in short trousers complere with whistle, scarf, toggle and so on. It
was fascinating but oddly repellant ... also confusing, for Peter Sellars
used exactly the same tones and weird twists of language on the weekly
show. He even boasted of his friendship with Sellars and Co. to us.
It was perfectly obvious that he had been the model for the contorted
phrases and falsetto leaps of voice of Sellars' character Bluebottle.
However, nothing much was said about this, probably because we had been
told not to mention it - obedient boys that we actually were - and anyway,
there was no way of finding out any more. But he was a steaming fool
if ever there was one! I can't remember his name or where he came from,
but he was a scoutmaster in some place like Walthamstowe, Ealing, Ilford...
I seem to recall.
As years went by, I virtually forgot all about this peculiar chap, until
in the 1970s when, having rediscovered the pleasure of the old Goon
Shows, I got an l.p. of the Parkinson TV interview with Peter Sellars
and Harry Secombe in 1972.3 There, the
origin of Bluebottle's voice and some character traits was publicly
revealed by Sellars. It was the selfsame red-bearded, wide-chested scoutmaster
in full regalia from khaki shorts to wide-brimmed hat that Sellars described,
along with the preposterous voice! He had tried to get Sellars to do
a show at some scout meeting, but the declining Sellars had instead
taken the opportunity to send him on to the other 'goons' instead, chiefly
to be studied as potential material. Potent it surely became... Bluebottle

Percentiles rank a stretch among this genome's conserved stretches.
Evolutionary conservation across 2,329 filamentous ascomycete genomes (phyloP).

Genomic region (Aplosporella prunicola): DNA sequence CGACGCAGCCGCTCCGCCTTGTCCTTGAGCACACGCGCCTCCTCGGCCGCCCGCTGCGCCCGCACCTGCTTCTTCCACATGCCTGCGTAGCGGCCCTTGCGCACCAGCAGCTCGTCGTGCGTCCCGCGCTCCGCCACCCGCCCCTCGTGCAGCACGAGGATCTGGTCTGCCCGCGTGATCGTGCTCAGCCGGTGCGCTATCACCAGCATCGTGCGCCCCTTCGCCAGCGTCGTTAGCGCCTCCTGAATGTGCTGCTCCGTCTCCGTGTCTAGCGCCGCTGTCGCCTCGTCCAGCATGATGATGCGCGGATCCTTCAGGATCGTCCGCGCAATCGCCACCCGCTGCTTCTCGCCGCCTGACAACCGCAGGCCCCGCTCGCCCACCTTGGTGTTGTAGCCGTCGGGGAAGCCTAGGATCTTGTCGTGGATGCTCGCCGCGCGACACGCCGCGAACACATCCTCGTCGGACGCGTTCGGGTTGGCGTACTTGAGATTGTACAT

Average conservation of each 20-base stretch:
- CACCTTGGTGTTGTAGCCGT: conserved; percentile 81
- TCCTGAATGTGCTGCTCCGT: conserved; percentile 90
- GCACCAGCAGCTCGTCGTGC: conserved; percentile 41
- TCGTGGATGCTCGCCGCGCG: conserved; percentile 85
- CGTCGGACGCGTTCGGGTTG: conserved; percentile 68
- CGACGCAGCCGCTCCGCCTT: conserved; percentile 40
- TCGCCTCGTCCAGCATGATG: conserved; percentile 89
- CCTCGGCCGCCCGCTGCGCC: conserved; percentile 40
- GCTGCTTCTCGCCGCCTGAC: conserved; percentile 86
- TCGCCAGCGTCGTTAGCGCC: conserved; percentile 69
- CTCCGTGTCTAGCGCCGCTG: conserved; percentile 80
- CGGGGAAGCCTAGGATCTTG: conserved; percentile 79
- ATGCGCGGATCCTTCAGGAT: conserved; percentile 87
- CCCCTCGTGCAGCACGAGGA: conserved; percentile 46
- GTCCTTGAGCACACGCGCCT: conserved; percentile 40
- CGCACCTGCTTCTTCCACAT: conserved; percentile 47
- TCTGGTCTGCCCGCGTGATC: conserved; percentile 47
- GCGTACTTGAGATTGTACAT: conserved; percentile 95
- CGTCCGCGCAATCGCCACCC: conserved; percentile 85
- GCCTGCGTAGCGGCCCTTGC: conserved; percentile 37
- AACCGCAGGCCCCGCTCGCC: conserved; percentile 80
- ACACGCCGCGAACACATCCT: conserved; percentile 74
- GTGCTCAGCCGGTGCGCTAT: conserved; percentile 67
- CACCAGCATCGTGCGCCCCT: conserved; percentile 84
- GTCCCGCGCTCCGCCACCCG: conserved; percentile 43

must have been the most popular fictional radio character ever.
Something that the U.S. playwright, Arthur Miller wrote in his autobiography 'Timebends' illustrates well what I experienced and thus
how basic faith or trust resurfaces in maturing young persons: 'For
me, as for millions of young people then and since, the concept of a
classless society had a disarming sweetness that called forth the generosity
of youth. The true condition of man, it seemed, was the
complete opposite of the competitive system I had assumed was normal,
with all its mutual hatreds and conniving. Life could be a comradely
embrace, people helping one another rather than looking for ways to
trip each other up.'
However, I was not over-preoccupied with all this until my twenties,
perhaps. Meanwhile there was much to discover and life ahead of me to
be lived. I shared several dreams or longings typical of my generation,
three of which were the desires to see the world, to fly in aeroplanes
and to play music for the sheer enjoyment of it. It is odd to think
that I eventually fulfilled each of these aims myself within that decade.
1. The games kingie and winkle seem
to be related. Kingie was a kind of tag, played with a tennis ball.